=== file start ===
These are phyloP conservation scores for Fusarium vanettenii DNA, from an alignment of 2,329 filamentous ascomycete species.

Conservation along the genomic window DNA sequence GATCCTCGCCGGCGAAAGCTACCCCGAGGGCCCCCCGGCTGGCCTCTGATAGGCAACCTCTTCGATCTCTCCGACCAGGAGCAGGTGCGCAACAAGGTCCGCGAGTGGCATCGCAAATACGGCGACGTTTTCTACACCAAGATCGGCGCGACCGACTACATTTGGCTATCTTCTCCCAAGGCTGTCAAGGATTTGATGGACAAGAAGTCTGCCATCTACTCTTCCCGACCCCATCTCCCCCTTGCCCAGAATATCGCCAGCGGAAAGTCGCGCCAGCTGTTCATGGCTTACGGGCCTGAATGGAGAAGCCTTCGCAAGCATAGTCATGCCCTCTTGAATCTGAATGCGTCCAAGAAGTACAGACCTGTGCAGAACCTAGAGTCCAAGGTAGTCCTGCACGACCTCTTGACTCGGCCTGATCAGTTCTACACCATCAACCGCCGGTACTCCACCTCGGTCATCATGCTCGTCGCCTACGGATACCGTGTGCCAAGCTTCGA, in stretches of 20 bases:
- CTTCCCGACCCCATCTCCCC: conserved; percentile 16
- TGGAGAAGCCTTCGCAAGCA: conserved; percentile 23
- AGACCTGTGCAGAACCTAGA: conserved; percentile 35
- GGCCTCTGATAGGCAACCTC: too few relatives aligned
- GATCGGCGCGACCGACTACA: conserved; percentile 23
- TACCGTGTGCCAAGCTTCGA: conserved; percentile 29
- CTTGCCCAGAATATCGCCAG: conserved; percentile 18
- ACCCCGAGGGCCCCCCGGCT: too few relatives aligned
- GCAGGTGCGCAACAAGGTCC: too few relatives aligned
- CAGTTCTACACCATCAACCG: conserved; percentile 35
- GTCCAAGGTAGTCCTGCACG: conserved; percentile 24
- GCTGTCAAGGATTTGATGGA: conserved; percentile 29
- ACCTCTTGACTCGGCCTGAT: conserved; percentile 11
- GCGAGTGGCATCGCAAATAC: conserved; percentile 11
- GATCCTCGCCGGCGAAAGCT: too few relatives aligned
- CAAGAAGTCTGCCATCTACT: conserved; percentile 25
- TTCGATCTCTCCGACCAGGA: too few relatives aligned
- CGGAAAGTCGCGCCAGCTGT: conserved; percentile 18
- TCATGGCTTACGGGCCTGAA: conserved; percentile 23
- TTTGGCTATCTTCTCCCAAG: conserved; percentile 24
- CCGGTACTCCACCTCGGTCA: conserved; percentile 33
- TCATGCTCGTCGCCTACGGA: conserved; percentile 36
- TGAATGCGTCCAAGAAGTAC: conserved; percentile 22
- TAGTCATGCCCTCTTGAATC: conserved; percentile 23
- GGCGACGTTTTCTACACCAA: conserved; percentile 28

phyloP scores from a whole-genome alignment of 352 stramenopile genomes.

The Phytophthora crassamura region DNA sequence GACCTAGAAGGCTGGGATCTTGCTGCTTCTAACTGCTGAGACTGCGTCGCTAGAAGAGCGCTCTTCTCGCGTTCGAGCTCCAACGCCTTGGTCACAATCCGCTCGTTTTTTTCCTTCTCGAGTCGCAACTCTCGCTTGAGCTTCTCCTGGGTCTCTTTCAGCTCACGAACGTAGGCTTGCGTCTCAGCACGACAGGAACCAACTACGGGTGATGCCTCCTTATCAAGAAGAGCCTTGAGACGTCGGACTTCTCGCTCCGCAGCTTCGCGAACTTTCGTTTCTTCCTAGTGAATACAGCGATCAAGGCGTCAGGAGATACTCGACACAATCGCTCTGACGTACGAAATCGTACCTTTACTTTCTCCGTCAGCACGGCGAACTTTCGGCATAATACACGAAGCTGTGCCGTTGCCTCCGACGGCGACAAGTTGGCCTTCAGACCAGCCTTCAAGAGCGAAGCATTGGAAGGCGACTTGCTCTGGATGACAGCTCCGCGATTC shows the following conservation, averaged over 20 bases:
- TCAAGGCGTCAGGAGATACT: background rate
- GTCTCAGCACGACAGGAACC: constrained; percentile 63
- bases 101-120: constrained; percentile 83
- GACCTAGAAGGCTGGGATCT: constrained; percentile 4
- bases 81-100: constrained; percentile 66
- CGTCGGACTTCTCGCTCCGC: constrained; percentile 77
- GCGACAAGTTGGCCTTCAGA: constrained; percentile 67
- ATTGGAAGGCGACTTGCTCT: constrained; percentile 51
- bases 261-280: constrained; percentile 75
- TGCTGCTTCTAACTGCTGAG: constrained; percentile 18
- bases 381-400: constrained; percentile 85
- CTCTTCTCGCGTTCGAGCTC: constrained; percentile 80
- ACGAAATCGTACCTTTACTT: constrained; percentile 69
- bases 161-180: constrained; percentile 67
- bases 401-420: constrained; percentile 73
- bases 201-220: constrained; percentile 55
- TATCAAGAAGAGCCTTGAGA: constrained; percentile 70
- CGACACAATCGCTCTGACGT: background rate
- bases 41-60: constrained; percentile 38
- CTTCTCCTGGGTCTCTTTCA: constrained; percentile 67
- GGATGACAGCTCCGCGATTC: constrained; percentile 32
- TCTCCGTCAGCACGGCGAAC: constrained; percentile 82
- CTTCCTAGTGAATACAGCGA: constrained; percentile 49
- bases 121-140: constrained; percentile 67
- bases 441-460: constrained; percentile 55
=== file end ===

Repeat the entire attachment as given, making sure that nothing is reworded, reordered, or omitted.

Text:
These are phyloP conservation scores for Fusarium vanettenii DNA, from an alignment of 2,329 filamentous ascomycete species.

Conservation along the genomic window DNA sequence GATCCTCGCCGGCGAAAGCTACCCCGAGGGCCCCCCGGCTGGCCTCTGATAGGCAACCTCTTCGATCTCTCCGACCAGGAGCAGGTGCGCAACAAGGTCCGCGAGTGGCATCGCAAATACGGCGACGTTTTCTACACCAAGATCGGCGCGACCGACTACATTTGGCTATCTTCTCCCAAGGCTGTCAAGGATTTGATGGACAAGAAGTCTGCCATCTACTCTTCCCGACCCCATCTCCCCCTTGCCCAGAATATCGCCAGCGGAAAGTCGCGCCAGCTGTTCATGGCTTACGGGCCTGAATGGAGAAGCCTTCGCAAGCATAGTCATGCCCTCTTGAATCTGAATGCGTCCAAGAAGTACAGACCTGTGCAGAACCTAGAGTCCAAGGTAGTCCTGCACGACCTCTTGACTCGGCCTGATCAGTTCTACACCATCAACCGCCGGTACTCCACCTCGGTCATCATGCTCGTCGCCTACGGATACCGTGTGCCAAGCTTCGA, in stretches of 20 bases:
- CTTCCCGACCCCATCTCCCC: conserved; percentile 16
- TGGAGAAGCCTTCGCAAGCA: conserved; percentile 23
- AGACCTGTGCAGAACCTAGA: conserved; percentile 35
- GGCCTCTGATAGGCAACCTC: too few relatives aligned
- GATCGGCGCGACCGACTACA: conserved; percentile 23
- TACCGTGTGCCAAGCTTCGA: conserved; percentile 29
- CTTGCCCAGAATATCGCCAG: conserved; percentile 18
- ACCCCGAGGGCCCCCCGGCT: too few relatives aligned
- GCAGGTGCGCAACAAGGTCC: too few relatives aligned
- CAGTTCTACACCATCAACCG: conserved; percentile 35
- GTCCAAGGTAGTCCTGCACG: conserved; percentile 24
- GCTGTCAAGGATTTGATGGA: conserved; percentile 29
- ACCTCTTGACTCGGCCTGAT: conserved; percentile 11
- GCGAGTGGCATCGCAAATAC: conserved; percentile 11
- GATCCTCGCCGGCGAAAGCT: too few relatives aligned
- CAAGAAGTCTGCCATCTACT: conserved; percentile 25
- TTCGATCTCTCCGACCAGGA: too few relatives aligned
- CGGAAAGTCGCGCCAGCTGT: conserved; percentile 18
- TCATGGCTTACGGGCCTGAA: conserved; percentile 23
- TTTGGCTATCTTCTCCCAAG: conserved; percentile 24
- CCGGTACTCCACCTCGGTCA: conserved; percentile 33
- TCATGCTCGTCGCCTACGGA: conserved; percentile 36
- TGAATGCGTCCAAGAAGTAC: conserved; percentile 22
- TAGTCATGCCCTCTTGAATC: conserved; percentile 23
- GGCGACGTTTTCTACACCAA: conserved; percentile 28

phyloP scores from a whole-genome alignment of 352 stramenopile genomes.

The Phytophthora crassamura region DNA sequence GACCTAGAAGGCTGGGATCTTGCTGCTTCTAACTGCTGAGACTGCGTCGCTAGAAGAGCGCTCTTCTCGCGTTCGAGCTCCAACGCCTTGGTCACAATCCGCTCGTTTTTTTCCTTCTCGAGTCGCAACTCTCGCTTGAGCTTCTCCTGGGTCTCTTTCAGCTCACGAACGTAGGCTTGCGTCTCAGCACGACAGGAACCAACTACGGGTGATGCCTCCTTATCAAGAAGAGCCTTGAGACGTCGGACTTCTCGCTCCGCAGCTTCGCGAACTTTCGTTTCTTCCTAGTGAATACAGCGATCAAGGCGTCAGGAGATACTCGACACAATCGCTCTGACGTACGAAATCGTACCTTTACTTTCTCCGTCAGCACGGCGAACTTTCGGCATAATACACGAAGCTGTGCCGTTGCCTCCGACGGCGACAAGTTGGCCTTCAGACCAGCCTTCAAGAGCGAAGCATTGGAAGGCGACTTGCTCTGGATGACAGCTCCGCGATTC shows the following conservation, averaged over 20 bases:
- TCAAGGCGTCAGGAGATACT: background rate
- GTCTCAGCACGACAGGAACC: constrained; percentile 63
- bases 101-120: constrained; percentile 83
- GACCTAGAAGGCTGGGATCT: constrained; percentile 4
- bases 81-100: constrained; percentile 66
- CGTCGGACTTCTCGCTCCGC: constrained; percentile 77
- GCGACAAGTTGGCCTTCAGA: constrained; percentile 67
- ATTGGAAGGCGACTTGCTCT: constrained; percentile 51
- bases 261-280: constrained; percentile 75
- TGCTGCTTCTAACTGCTGAG: constrained; percentile 18
- bases 381-400: constrained; percentile 85
- CTCTTCTCGCGTTCGAGCTC: constrained; percentile 80
- ACGAAATCGTACCTTTACTT: constrained; percentile 69
- bases 161-180: constrained; percentile 67
- bases 401-420: constrained; percentile 73
- bases 201-220: constrained; percentile 55
- TATCAAGAAGAGCCTTGAGA: constrained; percentile 70
- CGACACAATCGCTCTGACGT: background rate
- bases 41-60: constrained; percentile 38
- CTTCTCCTGGGTCTCTTTCA: constrained; percentile 67
- GGATGACAGCTCCGCGATTC: constrained; percentile 32
- TCTCCGTCAGCACGGCGAAC: constrained; percentile 82
- CTTCCTAGTGAATACAGCGA: constrained; percentile 49
- bases 121-140: constrained; percentile 67
- bases 441-460: constrained; percentile 55